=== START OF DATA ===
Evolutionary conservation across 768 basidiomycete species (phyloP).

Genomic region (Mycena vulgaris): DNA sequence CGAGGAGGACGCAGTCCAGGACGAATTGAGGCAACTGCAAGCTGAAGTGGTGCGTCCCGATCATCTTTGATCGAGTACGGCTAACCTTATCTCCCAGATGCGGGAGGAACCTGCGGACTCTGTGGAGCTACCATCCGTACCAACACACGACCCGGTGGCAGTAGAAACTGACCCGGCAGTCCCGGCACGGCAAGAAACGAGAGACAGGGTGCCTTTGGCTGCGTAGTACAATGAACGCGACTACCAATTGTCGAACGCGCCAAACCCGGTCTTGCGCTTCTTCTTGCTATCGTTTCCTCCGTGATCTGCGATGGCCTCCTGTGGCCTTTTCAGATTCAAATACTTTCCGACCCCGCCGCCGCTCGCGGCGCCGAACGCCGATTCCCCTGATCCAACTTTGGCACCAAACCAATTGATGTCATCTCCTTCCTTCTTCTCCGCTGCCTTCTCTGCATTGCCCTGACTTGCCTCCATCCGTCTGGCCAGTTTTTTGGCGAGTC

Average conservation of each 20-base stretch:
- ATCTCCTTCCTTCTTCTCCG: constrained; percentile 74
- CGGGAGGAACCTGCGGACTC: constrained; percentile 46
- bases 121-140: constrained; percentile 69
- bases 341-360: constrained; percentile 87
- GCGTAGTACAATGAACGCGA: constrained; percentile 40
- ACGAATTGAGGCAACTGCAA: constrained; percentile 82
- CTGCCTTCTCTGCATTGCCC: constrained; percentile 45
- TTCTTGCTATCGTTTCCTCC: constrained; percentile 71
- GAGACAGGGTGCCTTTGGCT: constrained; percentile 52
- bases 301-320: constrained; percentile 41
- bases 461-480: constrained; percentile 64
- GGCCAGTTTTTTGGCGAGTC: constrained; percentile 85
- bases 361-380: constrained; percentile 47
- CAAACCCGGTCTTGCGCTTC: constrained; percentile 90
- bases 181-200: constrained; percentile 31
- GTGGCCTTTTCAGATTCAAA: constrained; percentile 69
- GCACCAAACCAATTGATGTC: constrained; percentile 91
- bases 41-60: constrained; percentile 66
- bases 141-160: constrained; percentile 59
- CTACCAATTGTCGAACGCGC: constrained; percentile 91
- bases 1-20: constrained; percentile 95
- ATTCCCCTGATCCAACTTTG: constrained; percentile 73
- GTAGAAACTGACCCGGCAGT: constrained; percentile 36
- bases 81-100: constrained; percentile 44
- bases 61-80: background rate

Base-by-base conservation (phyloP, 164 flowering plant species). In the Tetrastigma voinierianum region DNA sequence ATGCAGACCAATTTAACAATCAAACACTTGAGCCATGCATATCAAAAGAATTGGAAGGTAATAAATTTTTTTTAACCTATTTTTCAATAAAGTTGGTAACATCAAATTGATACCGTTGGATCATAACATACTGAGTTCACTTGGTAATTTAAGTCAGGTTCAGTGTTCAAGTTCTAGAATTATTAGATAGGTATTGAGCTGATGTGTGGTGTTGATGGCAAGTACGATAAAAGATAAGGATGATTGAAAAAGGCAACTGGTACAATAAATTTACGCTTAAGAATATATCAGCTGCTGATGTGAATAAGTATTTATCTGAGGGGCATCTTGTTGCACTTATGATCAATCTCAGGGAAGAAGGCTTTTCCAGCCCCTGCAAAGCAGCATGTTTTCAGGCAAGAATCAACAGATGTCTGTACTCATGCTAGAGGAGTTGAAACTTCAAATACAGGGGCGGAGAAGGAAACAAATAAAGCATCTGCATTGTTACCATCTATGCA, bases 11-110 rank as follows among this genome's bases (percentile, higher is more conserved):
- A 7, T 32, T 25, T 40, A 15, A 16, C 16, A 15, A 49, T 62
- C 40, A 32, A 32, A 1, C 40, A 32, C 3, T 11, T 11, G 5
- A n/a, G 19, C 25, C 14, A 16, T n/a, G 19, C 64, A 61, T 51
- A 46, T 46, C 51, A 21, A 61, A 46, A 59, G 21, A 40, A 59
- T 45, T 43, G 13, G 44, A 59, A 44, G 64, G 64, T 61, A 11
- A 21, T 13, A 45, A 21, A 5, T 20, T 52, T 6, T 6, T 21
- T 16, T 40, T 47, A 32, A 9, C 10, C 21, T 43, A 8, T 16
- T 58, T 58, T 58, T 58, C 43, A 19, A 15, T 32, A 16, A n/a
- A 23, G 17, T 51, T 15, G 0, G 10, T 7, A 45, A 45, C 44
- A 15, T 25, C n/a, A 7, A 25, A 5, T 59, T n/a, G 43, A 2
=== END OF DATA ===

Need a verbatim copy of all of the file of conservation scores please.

Evolutionary conservation across 768 basidiomycete species (phyloP).

Genomic region (Mycena vulgaris): DNA sequence CGAGGAGGACGCAGTCCAGGACGAATTGAGGCAACTGCAAGCTGAAGTGGTGCGTCCCGATCATCTTTGATCGAGTACGGCTAACCTTATCTCCCAGATGCGGGAGGAACCTGCGGACTCTGTGGAGCTACCATCCGTACCAACACACGACCCGGTGGCAGTAGAAACTGACCCGGCAGTCCCGGCACGGCAAGAAACGAGAGACAGGGTGCCTTTGGCTGCGTAGTACAATGAACGCGACTACCAATTGTCGAACGCGCCAAACCCGGTCTTGCGCTTCTTCTTGCTATCGTTTCCTCCGTGATCTGCGATGGCCTCCTGTGGCCTTTTCAGATTCAAATACTTTCCGACCCCGCCGCCGCTCGCGGCGCCGAACGCCGATTCCCCTGATCCAACTTTGGCACCAAACCAATTGATGTCATCTCCTTCCTTCTTCTCCGCTGCCTTCTCTGCATTGCCCTGACTTGCCTCCATCCGTCTGGCCAGTTTTTTGGCGAGTC

Average conservation of each 20-base stretch:
- ATCTCCTTCCTTCTTCTCCG: constrained; percentile 74
- CGGGAGGAACCTGCGGACTC: constrained; percentile 46
- bases 121-140: constrained; percentile 69
- bases 341-360: constrained; percentile 87
- GCGTAGTACAATGAACGCGA: constrained; percentile 40
- ACGAATTGAGGCAACTGCAA: constrained; percentile 82
- CTGCCTTCTCTGCATTGCCC: constrained; percentile 45
- TTCTTGCTATCGTTTCCTCC: constrained; percentile 71
- GAGACAGGGTGCCTTTGGCT: constrained; percentile 52
- bases 301-320: constrained; percentile 41
- bases 461-480: constrained; percentile 64
- GGCCAGTTTTTTGGCGAGTC: constrained; percentile 85
- bases 361-380: constrained; percentile 47
- CAAACCCGGTCTTGCGCTTC: constrained; percentile 90
- bases 181-200: constrained; percentile 31
- GTGGCCTTTTCAGATTCAAA: constrained; percentile 69
- GCACCAAACCAATTGATGTC: constrained; percentile 91
- bases 41-60: constrained; percentile 66
- bases 141-160: constrained; percentile 59
- CTACCAATTGTCGAACGCGC: constrained; percentile 91
- bases 1-20: constrained; percentile 95
- ATTCCCCTGATCCAACTTTG: constrained; percentile 73
- GTAGAAACTGACCCGGCAGT: constrained; percentile 36
- bases 81-100: constrained; percentile 44
- bases 61-80: background rate

Base-by-base conservation (phyloP, 164 flowering plant species). In the Tetrastigma voinierianum region DNA sequence ATGCAGACCAATTTAACAATCAAACACTTGAGCCATGCATATCAAAAGAATTGGAAGGTAATAAATTTTTTTTAACCTATTTTTCAATAAAGTTGGTAACATCAAATTGATACCGTTGGATCATAACATACTGAGTTCACTTGGTAATTTAAGTCAGGTTCAGTGTTCAAGTTCTAGAATTATTAGATAGGTATTGAGCTGATGTGTGGTGTTGATGGCAAGTACGATAAAAGATAAGGATGATTGAAAAAGGCAACTGGTACAATAAATTTACGCTTAAGAATATATCAGCTGCTGATGTGAATAAGTATTTATCTGAGGGGCATCTTGTTGCACTTATGATCAATCTCAGGGAAGAAGGCTTTTCCAGCCCCTGCAAAGCAGCATGTTTTCAGGCAAGAATCAACAGATGTCTGTACTCATGCTAGAGGAGTTGAAACTTCAAATACAGGGGCGGAGAAGGAAACAAATAAAGCATCTGCATTGTTACCATCTATGCA, bases 11-110 rank as follows among this genome's bases (percentile, higher is more conserved):
- A 7, T 32, T 25, T 40, A 15, A 16, C 16, A 15, A 49, T 62
- C 40, A 32, A 32, A 1, C 40, A 32, C 3, T 11, T 11, G 5
- A n/a, G 19, C 25, C 14, A 16, T n/a, G 19, C 64, A 61, T 51
- A 46, T 46, C 51, A 21, A 61, A 46, A 59, G 21, A 40, A 59
- T 45, T 43, G 13, G 44, A 59, A 44, G 64, G 64, T 61, A 11
- A 21, T 13, A 45, A 21, A 5, T 20, T 52, T 6, T 6, T 21
- T 16, T 40, T 47, A 32, A 9, C 10, C 21, T 43, A 8, T 16
- T 58, T 58, T 58, T 58, C 43, A 19, A 15, T 32, A 16, A n/a
- A 23, G 17, T 51, T 15, G 0, G 10, T 7, A 45, A 45, C 44
- A 15, T 25, C n/a, A 7, A 25, A 5, T 59, T n/a, G 43, A 2